When marriages end, it is not always the emotionally heart-wrenching affair that some believe. Divorce can be a positive step forward for many couples. If you are considering divorce, it is important to choose the right attorney. Selecting the best lawyer begins with understanding what legal process you will use.
A divorce can involve many important issues, including custody, child support, assets, debts, and spousal support. The vast majority of divorces do not end up going to trial, and, in fact, very few people ever get to tell their side of the story to a Judge. Parents have a legal duty to support their children financially, whether they are married or not. The state has established laws regarding how much a parent should pay, and federal and form tools are available to enforce these obligations. A Rosenburg divorce lawyer can help parents understand how the court determines child support payments. The court will consider both parents’ gross incomes, including wages and salaries, commissions, overtime pay, bonuses, tips, self-employment business income, investment income, workers’ compensation income, disability benefits, unemployment insurance payments, and more.
Grounds for an At-Fault Divorce
Fault claims are important because they can impact the division of assets, alimony, and visitation rights. They can also provide leverage for a spouse seeking a favorable settlement. However, a successful fault claim can require significant time and money to prove. This may be a deterrent for some spouses. Alternatively, some believe claiming an at-fault divorce can improve their chances of getting sole custody or a higher maintenance award. While most states have moved toward no-fault divorce, seventeen still respect fault-based divorces. Fault-based grounds for divorce include adultery, felony convictions, incarceration, physical abuse, abandonment, living apart under a legal separation agreement, bigamy, and sterility.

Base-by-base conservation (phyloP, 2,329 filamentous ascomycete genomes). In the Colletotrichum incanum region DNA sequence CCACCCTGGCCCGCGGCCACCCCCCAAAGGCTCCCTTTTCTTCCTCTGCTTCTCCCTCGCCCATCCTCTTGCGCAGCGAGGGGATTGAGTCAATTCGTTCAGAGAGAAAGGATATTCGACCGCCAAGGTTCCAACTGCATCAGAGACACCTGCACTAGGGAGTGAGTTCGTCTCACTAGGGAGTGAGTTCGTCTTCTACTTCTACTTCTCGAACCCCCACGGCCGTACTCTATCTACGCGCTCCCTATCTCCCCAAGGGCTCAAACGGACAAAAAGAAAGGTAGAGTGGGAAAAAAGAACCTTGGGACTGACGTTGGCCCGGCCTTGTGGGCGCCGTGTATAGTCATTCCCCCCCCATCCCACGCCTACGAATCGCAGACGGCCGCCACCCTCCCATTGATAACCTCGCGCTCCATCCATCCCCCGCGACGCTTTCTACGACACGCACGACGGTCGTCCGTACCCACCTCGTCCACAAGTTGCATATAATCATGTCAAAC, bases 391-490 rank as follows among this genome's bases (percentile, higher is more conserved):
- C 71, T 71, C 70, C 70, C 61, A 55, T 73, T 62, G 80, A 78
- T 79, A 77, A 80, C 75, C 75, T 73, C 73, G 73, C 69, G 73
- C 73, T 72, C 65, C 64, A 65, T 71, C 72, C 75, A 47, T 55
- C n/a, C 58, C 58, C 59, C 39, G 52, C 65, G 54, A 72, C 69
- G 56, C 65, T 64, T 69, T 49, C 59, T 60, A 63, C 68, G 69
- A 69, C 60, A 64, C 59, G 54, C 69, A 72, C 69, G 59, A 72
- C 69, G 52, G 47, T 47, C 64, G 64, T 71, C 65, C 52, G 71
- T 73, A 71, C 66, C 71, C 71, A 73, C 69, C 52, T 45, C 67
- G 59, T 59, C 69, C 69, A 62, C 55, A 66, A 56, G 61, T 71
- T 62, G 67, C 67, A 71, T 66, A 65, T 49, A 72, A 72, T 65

Equitable Distribution of Marital Property
Courts must consider the fair division of assets in states that use equitable distribution rules. They do not necessarily divide property fifty-fifty; they look at more than just what is titled in both spouses’ names. Courts will consider how each spouse contributed to the accumulation of assets and their financial needs after divorce.
Before a court can award property, each spouse must list their assets in a special affidavit. They also need to list all of their debts. The court will then determine what is marital and what is separate property. Generally, marital property is any property acquired from the date of marriage to filing a divorce complaint. Non-marital or particular property may include gifts, personal injury compensation, inheritances, and prenuptial agreements.
Spousal support, also known as alimony or maintenance, is a monetary payment made to one former spouse to help maintain their living standards after the divorce. This can be temporary or permanent and may be paid in monthly installments or a lump sum. Rehabilitative alimony is designed to help a spouse obtain the training and job skills they need to become self-supporting. However, this alimony lasts up to a few years and ends if the supported spouse remarries. Reimbursement alimony is similar to rehabilitative alimony. However, it is designed to compensate the spouse who sacrificed their career or education during the marriage to support the professional spouse’s career and financial success. In some states, alimony can be tied to a fault, but most divorce laws are now no-fault and gender-neutral.
When couples cannot decide how to divide their property, child custody or support, they can have the court decide these issues in a contested divorce. In such cases, each spouse’s attorney will prepare for a trial and present evidence before a judge to argue their case. In some states, the property is considered either marital or separate. Marital property is generally considered any assets or debts acquired during the marriage. The individual property includes gifts and inheritance. Divorce can be a stressful experience for many individuals, and they need an experienced attorney to guide them through this process. By hiring an attorney, spouses can ensure that their rights are protected and that they get through the process as quickly as possible.